In-flight emergency cards

Published: 31 March, 2014

Categories: General

In-flight emergency cards

In-flight emergency cards

If you want to understand a word and its uses, it’s easy – you use a dictionary.  Unless you are writing poetry, your copy can only be interpreted in so many ways.

Unfortunately this does not apply to visuals.

Humans are hard-wired to look out for visual cues – and you will use visual aids throughout your lifetime – the interpretation of these aids can, however, be misconstrued. Not only that, but scientists have found several problems with ‘visual memory’.

Firstly, memory is not a record – it is an actual reconstruction. We remember the main points of events and visuals and then fill in blanks in these visual cues and events with information already available to us. We are literally making up our own stories by using personal references.

Another problem with visual memory, according to Visual Expert {link to site:} is that our minds automatically convert visual memory to words. If you see a red car, for instance, your mind stores the memory as the words ‘red’ and ‘car’, instead of the actual image. Which means that you recall the words when you see it, and don’t always view a replica of what you’ve seen.

The third problem, according to Microsoft Office online {link to site:} is relevance:

“The cognitive system is a fantastic relevance detector. It constantly tells the perceptual system, “Hey, spare me the fluff and give me only the facts I can use.” At the same time, pictures attract our attention like magnets. Can you see the dilemma? If irrelevant stock photos (…) appear frequently on slides, purely for decorative reasons, the eyes will respond automatically and then the brain has to make sense of them. Subconsciously, the viewers will be thinking “Why am I being distracted by that visual input? These pictures don’t relate at all to what the guy is saying.”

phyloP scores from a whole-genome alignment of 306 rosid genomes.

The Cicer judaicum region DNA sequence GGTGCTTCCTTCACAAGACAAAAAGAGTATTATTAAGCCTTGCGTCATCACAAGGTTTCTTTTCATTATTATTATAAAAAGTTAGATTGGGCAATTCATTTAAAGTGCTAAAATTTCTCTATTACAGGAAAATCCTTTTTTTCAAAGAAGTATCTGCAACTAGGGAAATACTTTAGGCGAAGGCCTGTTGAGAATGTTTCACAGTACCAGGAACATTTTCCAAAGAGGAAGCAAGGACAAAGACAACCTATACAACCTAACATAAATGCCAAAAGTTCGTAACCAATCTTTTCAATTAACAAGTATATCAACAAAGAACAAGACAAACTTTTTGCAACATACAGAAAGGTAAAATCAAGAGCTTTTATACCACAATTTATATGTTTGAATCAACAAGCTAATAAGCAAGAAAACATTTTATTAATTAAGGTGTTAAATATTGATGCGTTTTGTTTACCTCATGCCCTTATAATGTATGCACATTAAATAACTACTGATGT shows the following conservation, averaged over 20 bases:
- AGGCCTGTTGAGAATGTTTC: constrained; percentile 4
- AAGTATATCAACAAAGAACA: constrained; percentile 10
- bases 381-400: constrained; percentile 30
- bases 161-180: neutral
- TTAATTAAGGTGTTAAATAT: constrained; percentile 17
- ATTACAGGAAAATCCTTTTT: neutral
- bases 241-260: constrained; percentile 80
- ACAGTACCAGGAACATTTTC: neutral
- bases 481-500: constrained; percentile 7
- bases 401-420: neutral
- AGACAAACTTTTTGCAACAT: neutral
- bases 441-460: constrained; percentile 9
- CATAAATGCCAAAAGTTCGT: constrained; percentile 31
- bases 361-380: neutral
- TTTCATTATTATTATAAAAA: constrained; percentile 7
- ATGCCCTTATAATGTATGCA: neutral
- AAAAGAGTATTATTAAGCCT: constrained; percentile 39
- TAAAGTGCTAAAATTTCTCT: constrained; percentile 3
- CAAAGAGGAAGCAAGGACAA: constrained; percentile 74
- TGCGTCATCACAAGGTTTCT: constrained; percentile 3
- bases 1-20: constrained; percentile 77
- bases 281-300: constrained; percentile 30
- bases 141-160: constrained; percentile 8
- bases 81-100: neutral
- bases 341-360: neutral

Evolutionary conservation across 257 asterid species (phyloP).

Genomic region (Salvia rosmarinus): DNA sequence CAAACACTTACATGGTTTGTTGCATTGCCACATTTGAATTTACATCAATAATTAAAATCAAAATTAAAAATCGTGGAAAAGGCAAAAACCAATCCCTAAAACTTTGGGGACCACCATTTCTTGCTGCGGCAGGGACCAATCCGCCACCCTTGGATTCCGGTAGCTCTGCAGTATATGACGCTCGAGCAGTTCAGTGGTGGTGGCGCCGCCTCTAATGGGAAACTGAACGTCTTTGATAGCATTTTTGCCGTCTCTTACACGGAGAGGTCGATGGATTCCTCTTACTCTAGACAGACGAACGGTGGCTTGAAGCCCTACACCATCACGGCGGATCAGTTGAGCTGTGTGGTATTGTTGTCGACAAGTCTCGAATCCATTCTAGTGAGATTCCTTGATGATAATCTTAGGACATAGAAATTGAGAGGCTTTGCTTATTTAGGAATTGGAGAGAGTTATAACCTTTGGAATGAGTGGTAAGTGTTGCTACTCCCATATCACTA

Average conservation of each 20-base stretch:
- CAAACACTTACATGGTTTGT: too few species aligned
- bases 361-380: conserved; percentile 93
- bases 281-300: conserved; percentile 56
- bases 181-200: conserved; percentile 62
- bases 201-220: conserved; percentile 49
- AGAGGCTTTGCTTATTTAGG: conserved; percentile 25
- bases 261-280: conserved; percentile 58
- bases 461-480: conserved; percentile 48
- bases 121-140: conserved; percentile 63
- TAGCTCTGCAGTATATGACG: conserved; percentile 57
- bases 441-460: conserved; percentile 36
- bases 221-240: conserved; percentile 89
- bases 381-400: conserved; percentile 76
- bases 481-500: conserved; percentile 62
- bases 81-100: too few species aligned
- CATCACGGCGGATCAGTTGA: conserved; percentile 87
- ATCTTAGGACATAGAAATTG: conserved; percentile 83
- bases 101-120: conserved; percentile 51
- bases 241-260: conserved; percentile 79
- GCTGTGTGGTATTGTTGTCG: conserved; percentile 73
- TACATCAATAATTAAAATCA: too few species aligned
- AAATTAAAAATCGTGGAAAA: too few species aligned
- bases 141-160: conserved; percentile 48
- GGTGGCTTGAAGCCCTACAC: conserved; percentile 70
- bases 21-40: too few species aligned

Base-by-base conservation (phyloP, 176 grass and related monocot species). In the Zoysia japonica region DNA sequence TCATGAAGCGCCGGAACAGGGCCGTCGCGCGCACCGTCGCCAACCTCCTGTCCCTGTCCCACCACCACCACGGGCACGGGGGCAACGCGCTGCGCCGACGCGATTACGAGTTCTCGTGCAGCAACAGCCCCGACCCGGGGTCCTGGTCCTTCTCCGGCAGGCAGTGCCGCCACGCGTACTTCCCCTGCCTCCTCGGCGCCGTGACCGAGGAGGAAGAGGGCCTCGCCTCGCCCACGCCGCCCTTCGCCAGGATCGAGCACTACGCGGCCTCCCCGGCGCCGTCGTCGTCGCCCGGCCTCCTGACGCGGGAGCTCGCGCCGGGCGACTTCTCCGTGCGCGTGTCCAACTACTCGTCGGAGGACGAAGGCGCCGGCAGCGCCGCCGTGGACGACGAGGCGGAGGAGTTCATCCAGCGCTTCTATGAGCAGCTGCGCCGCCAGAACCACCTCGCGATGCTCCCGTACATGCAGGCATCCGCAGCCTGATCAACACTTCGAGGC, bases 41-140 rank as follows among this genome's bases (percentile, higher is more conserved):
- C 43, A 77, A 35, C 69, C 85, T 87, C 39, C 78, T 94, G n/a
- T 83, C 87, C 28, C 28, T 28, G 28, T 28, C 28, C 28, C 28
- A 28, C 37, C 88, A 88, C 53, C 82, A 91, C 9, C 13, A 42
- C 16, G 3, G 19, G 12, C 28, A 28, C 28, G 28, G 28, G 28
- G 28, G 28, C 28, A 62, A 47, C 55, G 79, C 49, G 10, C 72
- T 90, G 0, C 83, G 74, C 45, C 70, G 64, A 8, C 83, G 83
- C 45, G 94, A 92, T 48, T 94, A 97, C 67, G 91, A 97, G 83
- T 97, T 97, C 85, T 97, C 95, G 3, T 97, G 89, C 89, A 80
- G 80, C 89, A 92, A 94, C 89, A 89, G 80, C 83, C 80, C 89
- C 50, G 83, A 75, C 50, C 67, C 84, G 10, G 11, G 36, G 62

So now you get how complicated the whole visual representation and memory recall process is, and how any visual instructions could go horribly wrong. Your interpretation of visuals will not necessarily be the same as the person next to you – which is why it’s always good to get a second opinion.

Funnily enough, it seems that people tend to pay much more attention to unusual instructional, whether they were intentionally designed like that or completely by accident.

You’ll remember the antics of Tyler Durden and his posse of wannabe anarchists in Fight Club when they fiddled with the in-flight emergency cards. The result was somewhat hilarious. Since then, the internet has seen many a meme and instructional parody {link to site:} on the matter.

There’s a lot of fun to be had with memes and infographics. You’ve probably seen many illustrations on instructional manuals that made you giggle. Or have you perhaps made a similar blooper in one of your presentations to raise some eyebrows? Once your red-face has resumed its pre-humiliation hue, it’s perhaps a good thing to sit back and laugh about it – or share your blunder with others.

If seriously need to get it done, however, Hongkiat has a list of 50 infographics that got it right {link to site:} as well as some ideas on making your user guide interesting. {link to site:}